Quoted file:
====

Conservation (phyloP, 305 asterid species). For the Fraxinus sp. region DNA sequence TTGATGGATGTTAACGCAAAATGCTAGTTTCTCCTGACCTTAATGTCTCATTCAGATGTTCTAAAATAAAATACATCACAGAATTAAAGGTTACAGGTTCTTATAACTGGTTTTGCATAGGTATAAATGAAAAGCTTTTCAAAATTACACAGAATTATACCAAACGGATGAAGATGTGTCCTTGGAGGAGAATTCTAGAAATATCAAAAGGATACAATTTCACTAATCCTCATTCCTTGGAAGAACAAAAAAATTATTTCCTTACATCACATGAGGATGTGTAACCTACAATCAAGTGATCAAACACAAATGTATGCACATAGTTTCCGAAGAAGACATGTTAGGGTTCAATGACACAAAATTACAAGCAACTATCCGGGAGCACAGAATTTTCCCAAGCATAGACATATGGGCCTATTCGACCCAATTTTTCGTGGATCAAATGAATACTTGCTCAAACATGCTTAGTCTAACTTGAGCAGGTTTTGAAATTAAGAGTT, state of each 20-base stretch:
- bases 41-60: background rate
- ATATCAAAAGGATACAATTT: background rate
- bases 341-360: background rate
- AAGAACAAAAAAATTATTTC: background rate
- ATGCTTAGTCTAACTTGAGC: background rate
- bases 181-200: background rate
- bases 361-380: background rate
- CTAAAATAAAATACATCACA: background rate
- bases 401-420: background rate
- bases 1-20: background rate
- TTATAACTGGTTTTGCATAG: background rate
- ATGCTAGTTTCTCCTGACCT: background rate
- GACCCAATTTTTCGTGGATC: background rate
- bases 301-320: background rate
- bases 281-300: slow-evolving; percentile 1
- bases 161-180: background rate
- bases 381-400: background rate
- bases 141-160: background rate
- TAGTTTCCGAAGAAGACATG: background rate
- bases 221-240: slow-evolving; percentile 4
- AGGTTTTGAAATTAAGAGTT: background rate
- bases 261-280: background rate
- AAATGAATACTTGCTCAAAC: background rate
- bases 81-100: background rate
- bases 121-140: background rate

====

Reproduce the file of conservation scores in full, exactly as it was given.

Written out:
Conservation (phyloP, 305 asterid species). For the Fraxinus sp. region DNA sequence TTGATGGATGTTAACGCAAAATGCTAGTTTCTCCTGACCTTAATGTCTCATTCAGATGTTCTAAAATAAAATACATCACAGAATTAAAGGTTACAGGTTCTTATAACTGGTTTTGCATAGGTATAAATGAAAAGCTTTTCAAAATTACACAGAATTATACCAAACGGATGAAGATGTGTCCTTGGAGGAGAATTCTAGAAATATCAAAAGGATACAATTTCACTAATCCTCATTCCTTGGAAGAACAAAAAAATTATTTCCTTACATCACATGAGGATGTGTAACCTACAATCAAGTGATCAAACACAAATGTATGCACATAGTTTCCGAAGAAGACATGTTAGGGTTCAATGACACAAAATTACAAGCAACTATCCGGGAGCACAGAATTTTCCCAAGCATAGACATATGGGCCTATTCGACCCAATTTTTCGTGGATCAAATGAATACTTGCTCAAACATGCTTAGTCTAACTTGAGCAGGTTTTGAAATTAAGAGTT, state of each 20-base stretch:
- bases 41-60: background rate
- ATATCAAAAGGATACAATTT: background rate
- bases 341-360: background rate
- AAGAACAAAAAAATTATTTC: background rate
- ATGCTTAGTCTAACTTGAGC: background rate
- bases 181-200: background rate
- bases 361-380: background rate
- CTAAAATAAAATACATCACA: background rate
- bases 401-420: background rate
- bases 1-20: background rate
- TTATAACTGGTTTTGCATAG: background rate
- ATGCTAGTTTCTCCTGACCT: background rate
- GACCCAATTTTTCGTGGATC: background rate
- bases 301-320: background rate
- bases 281-300: slow-evolving; percentile 1
- bases 161-180: background rate
- bases 381-400: background rate
- bases 141-160: background rate
- TAGTTTCCGAAGAAGACATG: background rate
- bases 221-240: slow-evolving; percentile 4
- AGGTTTTGAAATTAAGAGTT: background rate
- bases 261-280: background rate
- AAATGAATACTTGCTCAAAC: background rate
- bases 81-100: background rate
- bases 121-140: background rate